19 Because the parties failed to designate that portion of
the transcript at which the superior court ruled on the Law
motion, it is impossible for us to determine the precise
reasoning on which Judge Michalski relied. However, we have held
that "[t]his court . . . may affirm a judgment of the superior
court on different grounds than those advanced by the superior
court and even on grounds not raised by the parties in the
superior court." Native Village of Eyak v. GC Contractors, 658
P.2d 756, 758 (Alaska 1983). Therefore, we choose in this
instance to apply the Alaska Rules of Evidence de novo to
determine whether the superior court's ruling should be upheld.
20 According to an affidavit provided by Law, he
occasionally plowed snow during the winter and monitored a police
scanner to determine when he would be called.
21 The interview transcript is an out of court statement
offered for the truth of the matter asserted. Alaska R. Evid.
22 For an example of a case where this court upheld the
superior court's decision to allow an expert witness to rely on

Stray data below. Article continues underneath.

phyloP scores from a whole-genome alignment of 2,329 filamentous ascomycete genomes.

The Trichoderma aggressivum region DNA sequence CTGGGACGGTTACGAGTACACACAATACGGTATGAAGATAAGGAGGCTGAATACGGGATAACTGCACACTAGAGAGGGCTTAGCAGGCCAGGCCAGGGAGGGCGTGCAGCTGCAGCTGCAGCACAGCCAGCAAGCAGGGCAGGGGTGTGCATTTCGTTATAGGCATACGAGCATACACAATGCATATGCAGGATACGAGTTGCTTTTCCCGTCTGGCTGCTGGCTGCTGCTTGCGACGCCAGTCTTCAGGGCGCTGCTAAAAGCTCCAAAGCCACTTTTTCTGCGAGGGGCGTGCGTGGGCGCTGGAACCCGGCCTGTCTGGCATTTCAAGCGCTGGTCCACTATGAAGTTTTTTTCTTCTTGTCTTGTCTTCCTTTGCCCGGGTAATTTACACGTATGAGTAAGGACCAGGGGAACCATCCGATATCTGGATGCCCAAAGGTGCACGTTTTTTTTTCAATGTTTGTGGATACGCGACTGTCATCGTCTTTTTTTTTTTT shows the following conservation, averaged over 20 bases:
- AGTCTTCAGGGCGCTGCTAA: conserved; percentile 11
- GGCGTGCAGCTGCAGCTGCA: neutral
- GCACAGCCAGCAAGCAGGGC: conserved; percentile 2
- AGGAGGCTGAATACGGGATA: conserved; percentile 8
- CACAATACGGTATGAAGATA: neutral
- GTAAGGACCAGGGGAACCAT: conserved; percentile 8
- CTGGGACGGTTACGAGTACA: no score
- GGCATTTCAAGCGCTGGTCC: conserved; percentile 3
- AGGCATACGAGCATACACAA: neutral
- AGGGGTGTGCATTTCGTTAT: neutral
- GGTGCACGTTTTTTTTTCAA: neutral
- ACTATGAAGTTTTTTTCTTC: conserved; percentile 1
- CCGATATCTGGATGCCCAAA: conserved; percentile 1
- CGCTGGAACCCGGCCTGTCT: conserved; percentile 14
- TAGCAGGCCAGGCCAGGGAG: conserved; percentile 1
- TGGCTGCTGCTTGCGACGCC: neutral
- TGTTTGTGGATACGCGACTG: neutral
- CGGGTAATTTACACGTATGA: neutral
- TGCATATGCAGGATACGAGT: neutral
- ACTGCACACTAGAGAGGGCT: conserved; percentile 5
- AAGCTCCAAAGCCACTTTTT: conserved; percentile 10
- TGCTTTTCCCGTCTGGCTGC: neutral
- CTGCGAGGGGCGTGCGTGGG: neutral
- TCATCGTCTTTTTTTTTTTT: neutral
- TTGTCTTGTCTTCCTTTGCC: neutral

otherwise inadmissible hearsay evidence, see Norris v. Gatts, 738
P.2d 344, 351 (Alaska 1987).
23 Evidence Rule 705(a) provides in pertinent part that
"[t]he expert may . . . disclose on direct examination, or be
required to disclose on cross-examination, the underlying facts
or data [on which they rely]." The only exception to this rule
is found in Evidence Rule 705(c), which allows the trial judge to
exclude the underlying facts or data if their probative value is
outweighed by potential prejudice. Thus, subject to the 705(c)
balancing test, if the Arrowwoods' experts should have been
permitted to rely on the transcript in forming their opinion,
they should also have been permitted to introduce the transcript
24 United States v. Scrima, 819 F.2d 996, 1002 (11th Cir.
1987) ("Rule 703 . . . is not an open door to all inadmissible
evidence disguised as expert opinion."); see also Fed. R. Evid.
703 advisory committee's note (warning that the "enlargement of
permissible data may tend to break down the rules of exclusion
In interpreting Alaska Evidence Rule 703, we are guided
by cases and commentary interpreting Federal Rule of Evidence
703, which, with the exception of some minor syntactic